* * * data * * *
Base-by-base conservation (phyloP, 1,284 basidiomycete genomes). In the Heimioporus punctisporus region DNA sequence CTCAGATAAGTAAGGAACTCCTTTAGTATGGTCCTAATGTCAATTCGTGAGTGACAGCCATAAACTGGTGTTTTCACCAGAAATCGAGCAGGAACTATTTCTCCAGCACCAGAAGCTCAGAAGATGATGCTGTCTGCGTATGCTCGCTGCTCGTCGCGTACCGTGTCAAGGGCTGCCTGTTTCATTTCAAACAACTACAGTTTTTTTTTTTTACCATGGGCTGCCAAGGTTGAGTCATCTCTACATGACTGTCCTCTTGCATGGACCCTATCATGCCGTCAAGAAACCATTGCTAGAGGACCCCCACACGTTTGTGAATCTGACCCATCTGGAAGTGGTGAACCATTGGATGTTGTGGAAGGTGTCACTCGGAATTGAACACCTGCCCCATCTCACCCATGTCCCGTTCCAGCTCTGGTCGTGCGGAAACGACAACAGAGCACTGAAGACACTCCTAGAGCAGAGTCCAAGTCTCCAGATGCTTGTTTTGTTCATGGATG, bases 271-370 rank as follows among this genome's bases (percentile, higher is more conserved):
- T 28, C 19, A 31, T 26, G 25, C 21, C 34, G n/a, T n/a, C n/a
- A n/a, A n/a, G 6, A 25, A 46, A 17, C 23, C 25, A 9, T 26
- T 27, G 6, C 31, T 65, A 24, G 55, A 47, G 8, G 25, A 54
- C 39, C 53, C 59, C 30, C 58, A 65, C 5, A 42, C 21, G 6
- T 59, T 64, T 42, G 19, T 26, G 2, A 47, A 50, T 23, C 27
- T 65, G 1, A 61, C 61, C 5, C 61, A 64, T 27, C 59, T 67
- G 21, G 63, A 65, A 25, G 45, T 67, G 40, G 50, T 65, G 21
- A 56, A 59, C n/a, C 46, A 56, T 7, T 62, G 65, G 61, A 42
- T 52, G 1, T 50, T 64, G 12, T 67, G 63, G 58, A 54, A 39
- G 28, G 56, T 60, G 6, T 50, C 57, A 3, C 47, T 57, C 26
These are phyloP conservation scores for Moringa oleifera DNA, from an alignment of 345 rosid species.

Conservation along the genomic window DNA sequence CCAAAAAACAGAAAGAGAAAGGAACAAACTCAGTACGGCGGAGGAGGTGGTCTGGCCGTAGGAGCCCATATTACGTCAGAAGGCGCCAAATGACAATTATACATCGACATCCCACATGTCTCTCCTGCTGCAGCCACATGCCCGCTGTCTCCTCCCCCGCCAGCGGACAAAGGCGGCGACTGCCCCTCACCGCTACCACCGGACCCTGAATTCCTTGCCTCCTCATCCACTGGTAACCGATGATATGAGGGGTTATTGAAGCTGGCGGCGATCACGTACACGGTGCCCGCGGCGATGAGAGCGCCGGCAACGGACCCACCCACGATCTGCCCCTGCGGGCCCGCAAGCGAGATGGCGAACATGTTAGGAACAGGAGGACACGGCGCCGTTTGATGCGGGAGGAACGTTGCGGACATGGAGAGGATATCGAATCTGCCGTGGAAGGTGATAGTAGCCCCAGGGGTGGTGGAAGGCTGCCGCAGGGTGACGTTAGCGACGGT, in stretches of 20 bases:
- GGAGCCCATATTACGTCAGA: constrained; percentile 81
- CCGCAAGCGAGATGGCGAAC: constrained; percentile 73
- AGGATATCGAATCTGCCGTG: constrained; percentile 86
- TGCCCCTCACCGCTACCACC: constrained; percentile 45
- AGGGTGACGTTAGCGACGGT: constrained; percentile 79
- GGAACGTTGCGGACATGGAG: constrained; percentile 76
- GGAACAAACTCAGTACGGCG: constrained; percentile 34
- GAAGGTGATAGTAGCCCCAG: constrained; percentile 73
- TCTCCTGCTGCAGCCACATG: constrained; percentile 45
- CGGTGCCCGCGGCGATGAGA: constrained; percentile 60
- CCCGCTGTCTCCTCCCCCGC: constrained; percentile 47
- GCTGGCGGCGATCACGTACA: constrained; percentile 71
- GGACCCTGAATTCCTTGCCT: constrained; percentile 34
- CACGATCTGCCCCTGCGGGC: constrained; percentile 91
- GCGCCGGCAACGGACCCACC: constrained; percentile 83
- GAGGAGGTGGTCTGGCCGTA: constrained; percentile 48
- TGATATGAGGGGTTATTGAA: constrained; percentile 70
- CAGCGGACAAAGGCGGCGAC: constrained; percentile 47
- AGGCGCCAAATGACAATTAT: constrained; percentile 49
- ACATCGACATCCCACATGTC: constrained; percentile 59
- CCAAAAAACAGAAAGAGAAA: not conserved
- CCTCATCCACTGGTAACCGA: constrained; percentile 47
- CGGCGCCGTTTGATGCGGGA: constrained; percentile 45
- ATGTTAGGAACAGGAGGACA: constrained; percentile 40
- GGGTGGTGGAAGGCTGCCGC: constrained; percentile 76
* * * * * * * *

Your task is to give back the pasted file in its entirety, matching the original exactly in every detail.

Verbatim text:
Base-by-base conservation (phyloP, 1,284 basidiomycete genomes). In the Heimioporus punctisporus region DNA sequence CTCAGATAAGTAAGGAACTCCTTTAGTATGGTCCTAATGTCAATTCGTGAGTGACAGCCATAAACTGGTGTTTTCACCAGAAATCGAGCAGGAACTATTTCTCCAGCACCAGAAGCTCAGAAGATGATGCTGTCTGCGTATGCTCGCTGCTCGTCGCGTACCGTGTCAAGGGCTGCCTGTTTCATTTCAAACAACTACAGTTTTTTTTTTTTACCATGGGCTGCCAAGGTTGAGTCATCTCTACATGACTGTCCTCTTGCATGGACCCTATCATGCCGTCAAGAAACCATTGCTAGAGGACCCCCACACGTTTGTGAATCTGACCCATCTGGAAGTGGTGAACCATTGGATGTTGTGGAAGGTGTCACTCGGAATTGAACACCTGCCCCATCTCACCCATGTCCCGTTCCAGCTCTGGTCGTGCGGAAACGACAACAGAGCACTGAAGACACTCCTAGAGCAGAGTCCAAGTCTCCAGATGCTTGTTTTGTTCATGGATG, bases 271-370 rank as follows among this genome's bases (percentile, higher is more conserved):
- T 28, C 19, A 31, T 26, G 25, C 21, C 34, G n/a, T n/a, C n/a
- A n/a, A n/a, G 6, A 25, A 46, A 17, C 23, C 25, A 9, T 26
- T 27, G 6, C 31, T 65, A 24, G 55, A 47, G 8, G 25, A 54
- C 39, C 53, C 59, C 30, C 58, A 65, C 5, A 42, C 21, G 6
- T 59, T 64, T 42, G 19, T 26, G 2, A 47, A 50, T 23, C 27
- T 65, G 1, A 61, C 61, C 5, C 61, A 64, T 27, C 59, T 67
- G 21, G 63, A 65, A 25, G 45, T 67, G 40, G 50, T 65, G 21
- A 56, A 59, C n/a, C 46, A 56, T 7, T 62, G 65, G 61, A 42
- T 52, G 1, T 50, T 64, G 12, T 67, G 63, G 58, A 54, A 39
- G 28, G 56, T 60, G 6, T 50, C 57, A 3, C 47, T 57, C 26
These are phyloP conservation scores for Moringa oleifera DNA, from an alignment of 345 rosid species.

Conservation along the genomic window DNA sequence CCAAAAAACAGAAAGAGAAAGGAACAAACTCAGTACGGCGGAGGAGGTGGTCTGGCCGTAGGAGCCCATATTACGTCAGAAGGCGCCAAATGACAATTATACATCGACATCCCACATGTCTCTCCTGCTGCAGCCACATGCCCGCTGTCTCCTCCCCCGCCAGCGGACAAAGGCGGCGACTGCCCCTCACCGCTACCACCGGACCCTGAATTCCTTGCCTCCTCATCCACTGGTAACCGATGATATGAGGGGTTATTGAAGCTGGCGGCGATCACGTACACGGTGCCCGCGGCGATGAGAGCGCCGGCAACGGACCCACCCACGATCTGCCCCTGCGGGCCCGCAAGCGAGATGGCGAACATGTTAGGAACAGGAGGACACGGCGCCGTTTGATGCGGGAGGAACGTTGCGGACATGGAGAGGATATCGAATCTGCCGTGGAAGGTGATAGTAGCCCCAGGGGTGGTGGAAGGCTGCCGCAGGGTGACGTTAGCGACGGT, in stretches of 20 bases:
- GGAGCCCATATTACGTCAGA: constrained; percentile 81
- CCGCAAGCGAGATGGCGAAC: constrained; percentile 73
- AGGATATCGAATCTGCCGTG: constrained; percentile 86
- TGCCCCTCACCGCTACCACC: constrained; percentile 45
- AGGGTGACGTTAGCGACGGT: constrained; percentile 79
- GGAACGTTGCGGACATGGAG: constrained; percentile 76
- GGAACAAACTCAGTACGGCG: constrained; percentile 34
- GAAGGTGATAGTAGCCCCAG: constrained; percentile 73
- TCTCCTGCTGCAGCCACATG: constrained; percentile 45
- CGGTGCCCGCGGCGATGAGA: constrained; percentile 60
- CCCGCTGTCTCCTCCCCCGC: constrained; percentile 47
- GCTGGCGGCGATCACGTACA: constrained; percentile 71
- GGACCCTGAATTCCTTGCCT: constrained; percentile 34
- CACGATCTGCCCCTGCGGGC: constrained; percentile 91
- GCGCCGGCAACGGACCCACC: constrained; percentile 83
- GAGGAGGTGGTCTGGCCGTA: constrained; percentile 48
- TGATATGAGGGGTTATTGAA: constrained; percentile 70
- CAGCGGACAAAGGCGGCGAC: constrained; percentile 47
- AGGCGCCAAATGACAATTAT: constrained; percentile 49
- ACATCGACATCCCACATGTC: constrained; percentile 59
- CCAAAAAACAGAAAGAGAAA: not conserved
- CCTCATCCACTGGTAACCGA: constrained; percentile 47
- CGGCGCCGTTTGATGCGGGA: constrained; percentile 45
- ATGTTAGGAACAGGAGGACA: constrained; percentile 40
- GGGTGGTGGAAGGCTGCCGC: constrained; percentile 76